After you have created the categories that you want, click on Categories on the left side (sidebar) of the Django admin site.

Django Admin Site - Sidebar Categories

You will see all of the categories that you have created.

Django Admin Site - Categories List Page

Note:

  • Notice it is showing the title of the category. This is the work of the magic __str__() model method we defined in the Category model. Remember we returned self.title (title of the category), so it shows the title of the categories here. Imagine if we had not defined the __str__() magic method, then our categories here would show Object (1), Object (2), etc., depending on the number of objects in the Category model.

Editing the Category Object

If you are ready to edit a category, click on it to open the category edit screen.

Django Admin Site - Edit Category

Notice the red delete button by the bottom left. That button allows you delete an object.

Don’t worry about adding articles using the Django admin site, we will do that when we create modelforms in the later chapter.

Customizing the Django Admin Site

The Django admin site is fully customizable. We can customize the Django admin site to suit your needs by adding some other features to it.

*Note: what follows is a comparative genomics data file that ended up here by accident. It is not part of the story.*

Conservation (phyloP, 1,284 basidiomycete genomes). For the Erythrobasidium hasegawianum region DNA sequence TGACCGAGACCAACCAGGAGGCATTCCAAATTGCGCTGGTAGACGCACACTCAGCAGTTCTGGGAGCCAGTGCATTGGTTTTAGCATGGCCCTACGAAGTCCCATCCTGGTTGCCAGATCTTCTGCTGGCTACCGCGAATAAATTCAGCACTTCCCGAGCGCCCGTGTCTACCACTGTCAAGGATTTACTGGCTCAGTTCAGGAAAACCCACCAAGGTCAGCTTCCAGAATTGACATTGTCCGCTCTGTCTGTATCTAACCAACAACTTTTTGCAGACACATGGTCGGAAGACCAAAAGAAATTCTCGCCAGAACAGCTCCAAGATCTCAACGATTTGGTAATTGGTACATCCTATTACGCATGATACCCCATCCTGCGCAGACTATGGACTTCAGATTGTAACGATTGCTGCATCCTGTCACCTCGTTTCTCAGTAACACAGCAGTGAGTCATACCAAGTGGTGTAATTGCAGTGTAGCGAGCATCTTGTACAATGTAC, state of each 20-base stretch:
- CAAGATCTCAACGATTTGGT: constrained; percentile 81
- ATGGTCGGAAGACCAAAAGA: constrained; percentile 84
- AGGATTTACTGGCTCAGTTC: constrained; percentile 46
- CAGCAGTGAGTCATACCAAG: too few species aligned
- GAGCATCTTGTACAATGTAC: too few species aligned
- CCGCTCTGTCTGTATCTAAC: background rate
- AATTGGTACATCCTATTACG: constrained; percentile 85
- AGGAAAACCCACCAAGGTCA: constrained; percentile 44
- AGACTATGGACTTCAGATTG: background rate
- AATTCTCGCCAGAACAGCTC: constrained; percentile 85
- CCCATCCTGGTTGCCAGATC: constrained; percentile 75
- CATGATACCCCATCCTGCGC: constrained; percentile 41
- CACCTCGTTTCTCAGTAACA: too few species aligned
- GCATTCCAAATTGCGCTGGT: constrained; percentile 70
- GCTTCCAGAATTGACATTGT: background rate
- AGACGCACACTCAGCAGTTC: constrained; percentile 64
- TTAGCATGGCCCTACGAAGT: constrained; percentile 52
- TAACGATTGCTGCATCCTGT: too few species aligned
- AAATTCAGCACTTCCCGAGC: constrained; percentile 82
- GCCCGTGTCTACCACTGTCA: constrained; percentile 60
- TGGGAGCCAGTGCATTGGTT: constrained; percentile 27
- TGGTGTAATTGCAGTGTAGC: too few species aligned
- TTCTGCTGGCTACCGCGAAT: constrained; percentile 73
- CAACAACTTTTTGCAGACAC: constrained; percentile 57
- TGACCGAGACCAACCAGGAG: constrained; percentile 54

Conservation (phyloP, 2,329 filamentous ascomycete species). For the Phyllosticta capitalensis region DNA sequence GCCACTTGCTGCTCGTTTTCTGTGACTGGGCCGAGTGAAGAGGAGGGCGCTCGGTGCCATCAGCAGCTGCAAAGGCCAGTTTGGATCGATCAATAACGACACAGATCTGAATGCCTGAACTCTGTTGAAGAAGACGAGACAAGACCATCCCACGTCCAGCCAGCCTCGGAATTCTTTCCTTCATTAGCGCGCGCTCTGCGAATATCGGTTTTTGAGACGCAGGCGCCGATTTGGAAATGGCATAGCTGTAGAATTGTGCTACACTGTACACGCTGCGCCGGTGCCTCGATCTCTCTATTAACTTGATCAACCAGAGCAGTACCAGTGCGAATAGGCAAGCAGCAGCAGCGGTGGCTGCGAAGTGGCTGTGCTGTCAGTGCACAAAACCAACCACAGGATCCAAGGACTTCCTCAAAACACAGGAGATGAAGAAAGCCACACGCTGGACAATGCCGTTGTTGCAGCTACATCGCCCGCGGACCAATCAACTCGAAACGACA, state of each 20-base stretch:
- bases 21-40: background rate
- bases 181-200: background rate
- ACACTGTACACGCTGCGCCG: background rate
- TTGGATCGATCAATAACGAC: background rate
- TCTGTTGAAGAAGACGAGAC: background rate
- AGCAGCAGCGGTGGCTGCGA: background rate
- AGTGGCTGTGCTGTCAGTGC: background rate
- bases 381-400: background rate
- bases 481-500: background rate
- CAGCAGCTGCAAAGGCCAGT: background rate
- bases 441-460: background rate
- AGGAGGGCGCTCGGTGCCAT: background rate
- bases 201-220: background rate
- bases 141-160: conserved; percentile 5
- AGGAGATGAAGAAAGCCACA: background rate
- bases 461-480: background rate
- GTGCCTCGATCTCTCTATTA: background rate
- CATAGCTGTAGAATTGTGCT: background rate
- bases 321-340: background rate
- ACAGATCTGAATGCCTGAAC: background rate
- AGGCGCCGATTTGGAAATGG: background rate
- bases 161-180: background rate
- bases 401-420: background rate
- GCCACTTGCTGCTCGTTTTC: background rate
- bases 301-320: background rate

To customize the Django admin site, we will be working with the admin.py file in the blog app. Open django_project/blog/admin.py. We will be working with this file a lot!

Adding List Filters to Django Admin Site

As you add more objects, it will begin to become difficult to manage records. So, there will be need to add a filter box which allows you filter or get data based on certain conditions.

Here, we will add what Django calls List Filters. It is a search filter that allows you easily find or filter objects or records based on certain conditions.

Add the following lines of code at the end of the django_project/blog/admin.py file:

class CategoryAdmin(admin.ModelAdmin):

  list_filter = ('created_at', 'updated_at',)
  • The code snippet above adds a filter box by the right side of your Django admin site. The list_filter attribute accepts a tuple of fields you want to display as part of the filters. In our example, we are filtering based on the created_at and the updated_at fields.

Save and visit your categories page in the Django admin site. You should see something like this:

Django Admin Site - Category List Filter

Django Tutorial Series

In this complete beginners guide to Django, we have been able to cover part 1 – part 5. If you need to read them again, or have not read them yet, please see:

In the next complete beginners guide to Django, we will show you:

We hope this complete beginners guide to Django – working with the Django admin site (part 5), helped you learn how to create a superuser account, login to the Django admin site and how to work with the Django admin site. This is a complete beginners guide to Django, so if you haven’t read the previous part (part 4), then see part 4: creating models or see part 1 – introduction to Django to get started.

See other of our Django tutorials for more.